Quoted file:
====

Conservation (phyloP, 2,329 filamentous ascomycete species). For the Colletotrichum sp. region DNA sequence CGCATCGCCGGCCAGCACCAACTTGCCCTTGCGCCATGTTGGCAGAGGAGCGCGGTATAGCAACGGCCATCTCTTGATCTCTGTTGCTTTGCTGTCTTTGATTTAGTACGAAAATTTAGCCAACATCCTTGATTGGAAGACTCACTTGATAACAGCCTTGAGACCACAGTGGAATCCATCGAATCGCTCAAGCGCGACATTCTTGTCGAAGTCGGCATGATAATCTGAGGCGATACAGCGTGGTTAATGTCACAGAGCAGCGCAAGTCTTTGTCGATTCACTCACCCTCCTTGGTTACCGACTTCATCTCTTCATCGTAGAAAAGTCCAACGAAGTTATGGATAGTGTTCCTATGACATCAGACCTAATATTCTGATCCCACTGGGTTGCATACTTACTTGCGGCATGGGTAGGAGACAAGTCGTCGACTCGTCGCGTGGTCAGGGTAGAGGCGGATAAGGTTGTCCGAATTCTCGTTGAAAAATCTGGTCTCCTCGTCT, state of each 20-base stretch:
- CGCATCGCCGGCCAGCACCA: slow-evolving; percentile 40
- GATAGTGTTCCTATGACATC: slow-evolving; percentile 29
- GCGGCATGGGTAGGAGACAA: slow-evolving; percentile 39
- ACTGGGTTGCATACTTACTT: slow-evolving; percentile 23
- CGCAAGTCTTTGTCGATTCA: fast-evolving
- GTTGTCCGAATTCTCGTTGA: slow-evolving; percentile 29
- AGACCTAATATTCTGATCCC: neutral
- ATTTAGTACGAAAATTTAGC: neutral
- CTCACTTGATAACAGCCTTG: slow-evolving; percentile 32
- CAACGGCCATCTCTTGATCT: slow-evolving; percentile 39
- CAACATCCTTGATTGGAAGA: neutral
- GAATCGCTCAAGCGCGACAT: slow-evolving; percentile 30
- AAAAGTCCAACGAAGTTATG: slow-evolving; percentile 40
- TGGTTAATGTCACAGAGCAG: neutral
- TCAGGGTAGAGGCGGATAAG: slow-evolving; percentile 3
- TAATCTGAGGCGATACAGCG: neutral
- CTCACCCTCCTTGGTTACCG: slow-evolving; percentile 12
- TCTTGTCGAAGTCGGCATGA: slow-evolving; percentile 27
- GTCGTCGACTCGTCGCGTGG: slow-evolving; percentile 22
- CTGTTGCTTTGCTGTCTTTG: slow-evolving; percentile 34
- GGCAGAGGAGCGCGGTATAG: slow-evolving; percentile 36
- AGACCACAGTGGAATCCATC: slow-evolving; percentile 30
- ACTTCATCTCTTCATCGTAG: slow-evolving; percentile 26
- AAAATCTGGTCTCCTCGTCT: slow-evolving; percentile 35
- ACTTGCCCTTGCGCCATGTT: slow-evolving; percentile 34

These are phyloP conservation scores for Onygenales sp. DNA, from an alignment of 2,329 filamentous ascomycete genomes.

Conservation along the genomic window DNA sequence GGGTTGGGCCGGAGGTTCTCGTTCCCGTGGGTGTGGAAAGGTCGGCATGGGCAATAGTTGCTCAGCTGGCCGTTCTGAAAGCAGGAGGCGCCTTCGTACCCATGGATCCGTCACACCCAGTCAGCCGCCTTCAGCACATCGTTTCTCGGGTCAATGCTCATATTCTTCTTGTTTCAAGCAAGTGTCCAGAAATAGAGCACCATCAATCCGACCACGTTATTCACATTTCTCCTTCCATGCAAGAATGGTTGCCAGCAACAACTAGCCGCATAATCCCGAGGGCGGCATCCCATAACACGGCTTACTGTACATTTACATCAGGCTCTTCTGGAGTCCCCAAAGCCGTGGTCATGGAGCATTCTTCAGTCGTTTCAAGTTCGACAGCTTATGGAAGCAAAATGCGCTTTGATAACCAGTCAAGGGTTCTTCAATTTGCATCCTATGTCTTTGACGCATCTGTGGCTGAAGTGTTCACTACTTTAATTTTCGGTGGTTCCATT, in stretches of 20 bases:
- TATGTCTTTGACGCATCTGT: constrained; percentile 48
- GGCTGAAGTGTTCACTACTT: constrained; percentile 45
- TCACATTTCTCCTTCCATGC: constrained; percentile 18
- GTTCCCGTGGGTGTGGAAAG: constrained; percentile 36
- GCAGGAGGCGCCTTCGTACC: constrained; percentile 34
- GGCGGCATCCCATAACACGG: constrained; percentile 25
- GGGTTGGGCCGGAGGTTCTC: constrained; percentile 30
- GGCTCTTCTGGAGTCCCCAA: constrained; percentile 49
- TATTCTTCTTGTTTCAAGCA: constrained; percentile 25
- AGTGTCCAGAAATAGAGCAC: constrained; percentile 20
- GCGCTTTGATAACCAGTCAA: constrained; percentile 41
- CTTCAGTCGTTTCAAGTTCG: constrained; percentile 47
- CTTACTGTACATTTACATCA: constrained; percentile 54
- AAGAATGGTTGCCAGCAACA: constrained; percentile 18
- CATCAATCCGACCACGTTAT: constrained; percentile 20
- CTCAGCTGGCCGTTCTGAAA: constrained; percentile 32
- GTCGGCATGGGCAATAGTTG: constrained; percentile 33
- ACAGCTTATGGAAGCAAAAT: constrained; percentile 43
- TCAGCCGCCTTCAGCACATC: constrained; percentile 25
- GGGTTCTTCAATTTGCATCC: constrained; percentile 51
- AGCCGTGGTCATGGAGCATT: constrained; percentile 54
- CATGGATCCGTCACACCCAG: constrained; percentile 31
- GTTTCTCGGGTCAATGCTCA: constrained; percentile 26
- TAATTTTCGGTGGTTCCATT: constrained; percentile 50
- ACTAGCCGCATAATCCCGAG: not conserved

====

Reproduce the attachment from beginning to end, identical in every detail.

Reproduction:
Conservation (phyloP, 2,329 filamentous ascomycete species). For the Colletotrichum sp. region DNA sequence CGCATCGCCGGCCAGCACCAACTTGCCCTTGCGCCATGTTGGCAGAGGAGCGCGGTATAGCAACGGCCATCTCTTGATCTCTGTTGCTTTGCTGTCTTTGATTTAGTACGAAAATTTAGCCAACATCCTTGATTGGAAGACTCACTTGATAACAGCCTTGAGACCACAGTGGAATCCATCGAATCGCTCAAGCGCGACATTCTTGTCGAAGTCGGCATGATAATCTGAGGCGATACAGCGTGGTTAATGTCACAGAGCAGCGCAAGTCTTTGTCGATTCACTCACCCTCCTTGGTTACCGACTTCATCTCTTCATCGTAGAAAAGTCCAACGAAGTTATGGATAGTGTTCCTATGACATCAGACCTAATATTCTGATCCCACTGGGTTGCATACTTACTTGCGGCATGGGTAGGAGACAAGTCGTCGACTCGTCGCGTGGTCAGGGTAGAGGCGGATAAGGTTGTCCGAATTCTCGTTGAAAAATCTGGTCTCCTCGTCT, state of each 20-base stretch:
- CGCATCGCCGGCCAGCACCA: slow-evolving; percentile 40
- GATAGTGTTCCTATGACATC: slow-evolving; percentile 29
- GCGGCATGGGTAGGAGACAA: slow-evolving; percentile 39
- ACTGGGTTGCATACTTACTT: slow-evolving; percentile 23
- CGCAAGTCTTTGTCGATTCA: fast-evolving
- GTTGTCCGAATTCTCGTTGA: slow-evolving; percentile 29
- AGACCTAATATTCTGATCCC: neutral
- ATTTAGTACGAAAATTTAGC: neutral
- CTCACTTGATAACAGCCTTG: slow-evolving; percentile 32
- CAACGGCCATCTCTTGATCT: slow-evolving; percentile 39
- CAACATCCTTGATTGGAAGA: neutral
- GAATCGCTCAAGCGCGACAT: slow-evolving; percentile 30
- AAAAGTCCAACGAAGTTATG: slow-evolving; percentile 40
- TGGTTAATGTCACAGAGCAG: neutral
- TCAGGGTAGAGGCGGATAAG: slow-evolving; percentile 3
- TAATCTGAGGCGATACAGCG: neutral
- CTCACCCTCCTTGGTTACCG: slow-evolving; percentile 12
- TCTTGTCGAAGTCGGCATGA: slow-evolving; percentile 27
- GTCGTCGACTCGTCGCGTGG: slow-evolving; percentile 22
- CTGTTGCTTTGCTGTCTTTG: slow-evolving; percentile 34
- GGCAGAGGAGCGCGGTATAG: slow-evolving; percentile 36
- AGACCACAGTGGAATCCATC: slow-evolving; percentile 30
- ACTTCATCTCTTCATCGTAG: slow-evolving; percentile 26
- AAAATCTGGTCTCCTCGTCT: slow-evolving; percentile 35
- ACTTGCCCTTGCGCCATGTT: slow-evolving; percentile 34

These are phyloP conservation scores for Onygenales sp. DNA, from an alignment of 2,329 filamentous ascomycete genomes.

Conservation along the genomic window DNA sequence GGGTTGGGCCGGAGGTTCTCGTTCCCGTGGGTGTGGAAAGGTCGGCATGGGCAATAGTTGCTCAGCTGGCCGTTCTGAAAGCAGGAGGCGCCTTCGTACCCATGGATCCGTCACACCCAGTCAGCCGCCTTCAGCACATCGTTTCTCGGGTCAATGCTCATATTCTTCTTGTTTCAAGCAAGTGTCCAGAAATAGAGCACCATCAATCCGACCACGTTATTCACATTTCTCCTTCCATGCAAGAATGGTTGCCAGCAACAACTAGCCGCATAATCCCGAGGGCGGCATCCCATAACACGGCTTACTGTACATTTACATCAGGCTCTTCTGGAGTCCCCAAAGCCGTGGTCATGGAGCATTCTTCAGTCGTTTCAAGTTCGACAGCTTATGGAAGCAAAATGCGCTTTGATAACCAGTCAAGGGTTCTTCAATTTGCATCCTATGTCTTTGACGCATCTGTGGCTGAAGTGTTCACTACTTTAATTTTCGGTGGTTCCATT, in stretches of 20 bases:
- TATGTCTTTGACGCATCTGT: constrained; percentile 48
- GGCTGAAGTGTTCACTACTT: constrained; percentile 45
- TCACATTTCTCCTTCCATGC: constrained; percentile 18
- GTTCCCGTGGGTGTGGAAAG: constrained; percentile 36
- GCAGGAGGCGCCTTCGTACC: constrained; percentile 34
- GGCGGCATCCCATAACACGG: constrained; percentile 25
- GGGTTGGGCCGGAGGTTCTC: constrained; percentile 30
- GGCTCTTCTGGAGTCCCCAA: constrained; percentile 49
- TATTCTTCTTGTTTCAAGCA: constrained; percentile 25
- AGTGTCCAGAAATAGAGCAC: constrained; percentile 20
- GCGCTTTGATAACCAGTCAA: constrained; percentile 41
- CTTCAGTCGTTTCAAGTTCG: constrained; percentile 47
- CTTACTGTACATTTACATCA: constrained; percentile 54
- AAGAATGGTTGCCAGCAACA: constrained; percentile 18
- CATCAATCCGACCACGTTAT: constrained; percentile 20
- CTCAGCTGGCCGTTCTGAAA: constrained; percentile 32
- GTCGGCATGGGCAATAGTTG: constrained; percentile 33
- ACAGCTTATGGAAGCAAAAT: constrained; percentile 43
- TCAGCCGCCTTCAGCACATC: constrained; percentile 25
- GGGTTCTTCAATTTGCATCC: constrained; percentile 51
- AGCCGTGGTCATGGAGCATT: constrained; percentile 54
- CATGGATCCGTCACACCCAG: constrained; percentile 31
- GTTTCTCGGGTCAATGCTCA: constrained; percentile 26
- TAATTTTCGGTGGTTCCATT: constrained; percentile 50
- ACTAGCCGCATAATCCCGAG: not conserved